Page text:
Japanese... managers must behave as for-profit institutions where managers are accountable to the owners and stockholders.
Japanese... managers must be freed from government directives (China) and guidance (Japan) that control their day-to-day operations and must restrict their freedom to develop new products and businesses.
Japanese... bank managers must learn to behave as true bankers (i.e., learn how to manage financial risks and function as public trading corporations, especially how to deal with transparency and full disclosure rules and regulations, as is the case with their Western counterparts)." (Ibid 7)
During the early 1990s, the Ministry of Finance created a three-step plan, more troubling efforts, to attempt to respond to Japan's banking crisis:
For the first step, funds totaling 60 trillion yen.".. were set aside for banking sector, which roughly formed 12% of GDP."
From the 60 trillion yen,.".. 25 trillion yen were set aside for recapitalizing the weak banks, 18 trillion yen for dealing with insolvent banks, and 17 trillion yen for deposit protection." (Ibid) Attempting to help banks stabilize, the Japanese government tried to infuse this money into the system.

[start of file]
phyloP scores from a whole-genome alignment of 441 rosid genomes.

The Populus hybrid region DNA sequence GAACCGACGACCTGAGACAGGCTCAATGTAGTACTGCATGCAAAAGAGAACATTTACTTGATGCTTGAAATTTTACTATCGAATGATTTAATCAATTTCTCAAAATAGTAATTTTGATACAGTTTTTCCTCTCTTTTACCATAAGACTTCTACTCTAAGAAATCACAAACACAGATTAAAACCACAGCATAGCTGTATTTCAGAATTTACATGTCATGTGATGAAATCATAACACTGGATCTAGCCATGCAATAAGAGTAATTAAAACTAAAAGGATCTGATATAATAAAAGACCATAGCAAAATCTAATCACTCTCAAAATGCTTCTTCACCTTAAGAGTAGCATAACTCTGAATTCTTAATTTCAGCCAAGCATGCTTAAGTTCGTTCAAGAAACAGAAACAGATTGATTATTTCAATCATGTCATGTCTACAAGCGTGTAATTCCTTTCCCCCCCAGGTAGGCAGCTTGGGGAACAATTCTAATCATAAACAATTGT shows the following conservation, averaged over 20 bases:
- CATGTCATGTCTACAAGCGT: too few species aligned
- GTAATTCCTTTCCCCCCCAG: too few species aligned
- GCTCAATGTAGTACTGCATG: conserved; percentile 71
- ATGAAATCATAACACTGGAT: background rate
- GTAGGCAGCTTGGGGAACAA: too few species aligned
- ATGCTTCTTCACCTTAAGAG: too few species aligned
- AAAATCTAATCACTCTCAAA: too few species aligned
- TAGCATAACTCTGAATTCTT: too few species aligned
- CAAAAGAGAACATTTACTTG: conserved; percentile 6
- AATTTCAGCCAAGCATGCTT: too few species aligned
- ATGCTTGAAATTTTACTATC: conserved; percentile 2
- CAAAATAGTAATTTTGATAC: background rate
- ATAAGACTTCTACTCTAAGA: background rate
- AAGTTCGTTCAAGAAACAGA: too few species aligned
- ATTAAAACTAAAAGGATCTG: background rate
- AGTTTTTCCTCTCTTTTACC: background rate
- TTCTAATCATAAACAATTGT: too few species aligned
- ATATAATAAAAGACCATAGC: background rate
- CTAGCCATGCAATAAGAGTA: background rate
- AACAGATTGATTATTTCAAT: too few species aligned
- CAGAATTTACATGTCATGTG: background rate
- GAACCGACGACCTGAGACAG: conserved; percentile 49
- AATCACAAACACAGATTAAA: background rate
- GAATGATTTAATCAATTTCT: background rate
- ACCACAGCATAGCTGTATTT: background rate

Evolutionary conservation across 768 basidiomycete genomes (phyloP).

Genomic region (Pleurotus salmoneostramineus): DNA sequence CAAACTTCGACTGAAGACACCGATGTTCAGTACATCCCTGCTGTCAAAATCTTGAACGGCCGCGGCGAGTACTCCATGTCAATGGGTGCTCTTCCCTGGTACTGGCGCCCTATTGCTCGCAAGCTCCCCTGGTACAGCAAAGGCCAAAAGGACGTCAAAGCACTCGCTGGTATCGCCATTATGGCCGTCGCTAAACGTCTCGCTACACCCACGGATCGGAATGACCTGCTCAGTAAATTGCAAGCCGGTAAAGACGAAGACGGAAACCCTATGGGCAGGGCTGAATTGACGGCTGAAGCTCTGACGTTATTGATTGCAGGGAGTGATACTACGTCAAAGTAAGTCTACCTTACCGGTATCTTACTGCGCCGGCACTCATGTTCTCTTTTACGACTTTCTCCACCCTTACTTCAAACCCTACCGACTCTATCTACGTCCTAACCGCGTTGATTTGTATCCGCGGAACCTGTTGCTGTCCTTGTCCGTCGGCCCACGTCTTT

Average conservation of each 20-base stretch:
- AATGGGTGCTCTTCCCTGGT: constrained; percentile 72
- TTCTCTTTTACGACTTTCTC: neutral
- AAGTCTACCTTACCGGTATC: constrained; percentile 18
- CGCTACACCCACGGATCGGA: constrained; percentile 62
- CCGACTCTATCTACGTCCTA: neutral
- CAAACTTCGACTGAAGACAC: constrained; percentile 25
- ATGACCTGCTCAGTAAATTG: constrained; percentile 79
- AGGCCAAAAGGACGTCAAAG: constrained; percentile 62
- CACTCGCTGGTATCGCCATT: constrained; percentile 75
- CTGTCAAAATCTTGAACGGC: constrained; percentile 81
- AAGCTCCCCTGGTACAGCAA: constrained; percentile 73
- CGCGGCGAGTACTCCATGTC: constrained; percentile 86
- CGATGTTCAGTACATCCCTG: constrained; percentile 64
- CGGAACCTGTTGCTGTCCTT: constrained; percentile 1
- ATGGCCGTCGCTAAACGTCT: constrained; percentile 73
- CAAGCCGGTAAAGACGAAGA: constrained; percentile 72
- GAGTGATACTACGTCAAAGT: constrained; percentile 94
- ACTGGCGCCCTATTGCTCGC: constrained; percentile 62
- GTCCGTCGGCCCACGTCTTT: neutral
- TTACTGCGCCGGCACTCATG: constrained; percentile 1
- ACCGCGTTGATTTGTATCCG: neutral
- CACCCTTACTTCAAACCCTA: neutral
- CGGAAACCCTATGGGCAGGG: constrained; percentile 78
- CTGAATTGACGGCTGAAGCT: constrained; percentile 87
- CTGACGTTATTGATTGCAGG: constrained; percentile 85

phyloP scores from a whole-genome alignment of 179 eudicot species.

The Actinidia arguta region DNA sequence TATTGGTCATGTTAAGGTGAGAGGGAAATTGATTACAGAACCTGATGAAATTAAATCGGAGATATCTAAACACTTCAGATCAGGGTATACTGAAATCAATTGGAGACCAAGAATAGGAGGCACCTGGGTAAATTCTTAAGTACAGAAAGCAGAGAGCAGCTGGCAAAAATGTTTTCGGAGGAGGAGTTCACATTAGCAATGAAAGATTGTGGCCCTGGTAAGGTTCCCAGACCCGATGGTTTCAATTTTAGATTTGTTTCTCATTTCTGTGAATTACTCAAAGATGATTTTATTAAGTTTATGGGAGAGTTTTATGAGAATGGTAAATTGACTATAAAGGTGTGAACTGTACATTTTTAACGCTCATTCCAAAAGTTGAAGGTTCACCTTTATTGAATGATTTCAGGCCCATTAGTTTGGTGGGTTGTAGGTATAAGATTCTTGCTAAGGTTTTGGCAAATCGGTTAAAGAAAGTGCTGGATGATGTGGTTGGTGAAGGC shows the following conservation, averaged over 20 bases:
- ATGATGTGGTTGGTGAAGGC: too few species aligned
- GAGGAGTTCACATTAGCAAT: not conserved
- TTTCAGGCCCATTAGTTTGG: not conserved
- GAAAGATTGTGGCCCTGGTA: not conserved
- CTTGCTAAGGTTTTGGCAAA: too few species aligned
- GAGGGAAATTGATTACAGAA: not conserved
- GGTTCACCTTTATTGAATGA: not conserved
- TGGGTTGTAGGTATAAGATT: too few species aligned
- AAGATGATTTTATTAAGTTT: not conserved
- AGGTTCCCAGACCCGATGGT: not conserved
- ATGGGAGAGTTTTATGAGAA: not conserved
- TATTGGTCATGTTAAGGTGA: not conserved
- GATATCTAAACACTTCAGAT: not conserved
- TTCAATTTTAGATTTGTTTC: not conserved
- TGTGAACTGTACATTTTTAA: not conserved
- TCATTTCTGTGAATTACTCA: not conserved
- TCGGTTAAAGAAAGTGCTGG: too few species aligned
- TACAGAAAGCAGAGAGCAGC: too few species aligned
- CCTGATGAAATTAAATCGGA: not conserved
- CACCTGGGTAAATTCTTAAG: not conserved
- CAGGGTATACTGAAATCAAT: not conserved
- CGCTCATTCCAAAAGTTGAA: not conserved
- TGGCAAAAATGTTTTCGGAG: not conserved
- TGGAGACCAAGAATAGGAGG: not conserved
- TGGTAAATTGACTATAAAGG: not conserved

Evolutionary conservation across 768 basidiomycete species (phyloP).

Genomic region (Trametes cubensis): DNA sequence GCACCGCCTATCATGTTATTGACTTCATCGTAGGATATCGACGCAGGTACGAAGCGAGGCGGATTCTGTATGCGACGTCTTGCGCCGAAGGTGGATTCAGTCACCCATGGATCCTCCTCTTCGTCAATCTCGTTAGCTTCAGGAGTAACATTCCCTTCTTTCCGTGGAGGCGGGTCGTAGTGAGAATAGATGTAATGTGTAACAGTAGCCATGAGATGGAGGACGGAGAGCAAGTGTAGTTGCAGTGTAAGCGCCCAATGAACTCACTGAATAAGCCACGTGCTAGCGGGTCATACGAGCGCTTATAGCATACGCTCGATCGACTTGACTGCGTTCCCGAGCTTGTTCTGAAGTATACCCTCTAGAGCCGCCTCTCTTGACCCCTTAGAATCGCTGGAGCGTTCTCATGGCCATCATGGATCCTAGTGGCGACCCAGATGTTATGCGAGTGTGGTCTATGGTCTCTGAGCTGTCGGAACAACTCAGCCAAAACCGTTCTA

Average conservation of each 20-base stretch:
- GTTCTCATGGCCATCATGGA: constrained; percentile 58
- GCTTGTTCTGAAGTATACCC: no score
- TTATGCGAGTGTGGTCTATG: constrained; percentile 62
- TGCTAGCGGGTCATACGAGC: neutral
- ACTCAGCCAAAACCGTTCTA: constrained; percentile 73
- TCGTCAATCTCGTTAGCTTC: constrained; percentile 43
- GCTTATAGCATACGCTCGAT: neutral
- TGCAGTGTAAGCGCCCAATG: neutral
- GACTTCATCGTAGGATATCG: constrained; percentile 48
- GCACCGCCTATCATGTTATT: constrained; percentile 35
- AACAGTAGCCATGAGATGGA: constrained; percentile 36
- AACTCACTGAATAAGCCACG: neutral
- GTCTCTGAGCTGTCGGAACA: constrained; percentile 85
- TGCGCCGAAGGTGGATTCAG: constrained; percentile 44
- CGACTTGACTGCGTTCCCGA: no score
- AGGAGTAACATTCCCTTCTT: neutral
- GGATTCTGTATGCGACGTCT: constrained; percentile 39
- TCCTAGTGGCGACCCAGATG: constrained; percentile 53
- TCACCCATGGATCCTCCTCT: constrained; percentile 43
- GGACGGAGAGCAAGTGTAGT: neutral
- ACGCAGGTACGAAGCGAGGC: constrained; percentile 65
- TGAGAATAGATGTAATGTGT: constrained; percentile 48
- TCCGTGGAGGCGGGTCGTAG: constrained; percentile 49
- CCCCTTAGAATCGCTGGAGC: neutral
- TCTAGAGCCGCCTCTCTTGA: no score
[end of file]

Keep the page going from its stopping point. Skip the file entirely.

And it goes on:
The second step was.".. To accelerate disposal of non-performing loans." (Ibid)
The third step focused on selling restructured loans. ("Banking Crisis... "3)
In 1992, in efforts to reach the second and third objectives, the Cooperative Credit Purchasing Company was created to purchase and then resell the financial institutions' real estate loans on behalf of the banks. The Financial Supervisory Agency (FSA), a new supervisory agency, which was designed to monitor financial institutions' and banks' performance, was permitted to also of supervise the Cooperative Credit Purchasing Company's asset disposals, monitoring the recovery process. Other inadequate recovery attempts included: